Meet Sarah Holiday, a third-year Press & Editorial Photography student at Falmouth University and creator of Thread; a upcoming, innovative fashion magazine for bloggers…
For many of us, reaching our final year of study can be a stressful and daunting experience. But who is to say that your last ever assignments shouldn’t be fun and reflect the things that you love most? Sarah Holiday, a third-year Press and Editorial Photography student at Falmouth University, has fought back against the dreaded deadlines by pursuing her love of fashion and has created a unique, blog-inspired magazine called Thread for her final major project.
“Every photography student has to create a final major project as part of their final year and I decided I wanted to create a unique UK-based fashion magazine for mine. The concept behind this magazine is that it’s by the people for the people – just like bloggers! In short, I wanted to create this blogging environment in printed form.”
Inspired by bloggers and street style photography, Sarah originally noticed a significant and exciting gap in the fashion magazine market, allowing for her to experiment with the idea of a completely new magazine concept: “I sensed that there was a change in the fashion world since social media and blogging began; people started listening to bloggers over magazines and I think that that is a substantial change.”
“We’ve always been inspired by what our friends are wearing but now we have this blogging platform to express ourselves, so do we really need magazines telling us what to wear?… Bloggers have even started taking up front row seats at LFW! So I wanted to create this platform where I could truly give fashion hungry people like me, a voice.”
The innovative concept behind Thread is not the only talking point of this exciting project; the actual design is set to break free from traditional magazine moulds, allowing for the reader to take control.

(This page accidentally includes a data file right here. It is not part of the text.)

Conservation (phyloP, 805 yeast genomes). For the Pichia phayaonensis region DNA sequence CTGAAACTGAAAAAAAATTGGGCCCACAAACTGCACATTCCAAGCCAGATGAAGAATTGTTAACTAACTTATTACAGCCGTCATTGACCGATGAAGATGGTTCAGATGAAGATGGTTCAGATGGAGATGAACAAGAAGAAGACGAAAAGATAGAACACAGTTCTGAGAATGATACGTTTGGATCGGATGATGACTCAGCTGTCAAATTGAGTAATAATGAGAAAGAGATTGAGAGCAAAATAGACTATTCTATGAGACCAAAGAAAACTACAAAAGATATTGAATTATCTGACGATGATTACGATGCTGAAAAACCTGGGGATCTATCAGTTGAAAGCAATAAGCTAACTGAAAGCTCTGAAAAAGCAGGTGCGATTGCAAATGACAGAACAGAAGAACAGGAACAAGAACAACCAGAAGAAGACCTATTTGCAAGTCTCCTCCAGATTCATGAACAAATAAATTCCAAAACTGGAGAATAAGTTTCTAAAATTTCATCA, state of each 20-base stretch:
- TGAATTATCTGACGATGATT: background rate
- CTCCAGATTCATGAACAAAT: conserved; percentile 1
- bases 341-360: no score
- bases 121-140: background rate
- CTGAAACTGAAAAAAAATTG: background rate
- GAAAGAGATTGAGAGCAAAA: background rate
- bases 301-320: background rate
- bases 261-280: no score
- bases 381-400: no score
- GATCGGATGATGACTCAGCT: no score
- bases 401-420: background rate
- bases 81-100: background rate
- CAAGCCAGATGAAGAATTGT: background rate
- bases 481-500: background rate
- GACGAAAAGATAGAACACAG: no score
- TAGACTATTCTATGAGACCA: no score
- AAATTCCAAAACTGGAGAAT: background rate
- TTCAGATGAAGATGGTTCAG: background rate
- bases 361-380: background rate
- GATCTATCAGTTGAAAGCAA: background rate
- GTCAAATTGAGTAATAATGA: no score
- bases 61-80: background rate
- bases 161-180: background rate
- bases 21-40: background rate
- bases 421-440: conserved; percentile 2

“The magazine itself will not be like any other as it will feature unbound pages, pull-outs and posters in a box that can then be put on bedroom walls as a fashion forecast. Due to the loose nature of it all, there is no order; the reader essentially becomes their own editor; they choose what they want to read, in what order and they can choose how they use the posters.”
Sarah’s refreshing take on the world of fashion magazines began in October last year and has impressed photographers from Zurich, Holland and Milan so much that they have all contributed to the content of the magazine:
“This magazine has been in progress since October, so there have been a lot of developments on the idea and physicality through to web presence. I’m currently working with a graphic designer, fashion editor, beauty editor, web designer, journalists and other photographers, so it’s a lot of creative heads working together and the ideas so far have been amazing. There’s been a lot of market research, a lot of collaboration, a lot of meetings and a lot of coffee.”
“Photographers from Zurich, Holland, and Milan loved the idea of Thread and were all happy to contribute. I also got in contact with a New York modelling agency to get some photographs released, which was scary, but they thought the magazine sounded really cool, which has been very rewarding!”
Whether you claim to know the in’s and out’s of fashion and dress to impress or prefer a casual ‘I just threw this on’ look, fashion has effected us all growing up, and for Sarah, like many of us, her love for this mutli-million dollar industry began when she was just a teenager.
“I was quite self-conscious so I began to think a lot more about the clothes I was wearing and learnt how to dress for my shape properly. After that I just kept looking out for the latest trends and buying suitable clothes. Then when I started doing photography I realised I was drawn to shooting fashion, and was actually better at it than shooting anything else. I absolutely engrossed myself in fashion magazines and photographs, and that is my inspiration for this project.
“My advice for anyone thinking about pursuing a similar project would be too find a niche and work hard to make it happen. You have to know your product inside out and don’t hesitate to get as many people involved as you can, you’ll never know what ideas they can contribute!”
So when it comes to your final year, think fun and creative, like Sarah has done. If Thread has proved anything, it’s that your last ever pieces of uni work do not need to be a chore, but something that can fully showcase your talents and your passions. And if you’re lucky and you have the drive that Sarah has had with Thread, your projects could be the start of something much bigger than a simple piece of university ‘course work’.
(850 words, Written for Heruni.com, all Photographs copyright Sarah Holiday – http://www.heruni.com/thread-magazine/)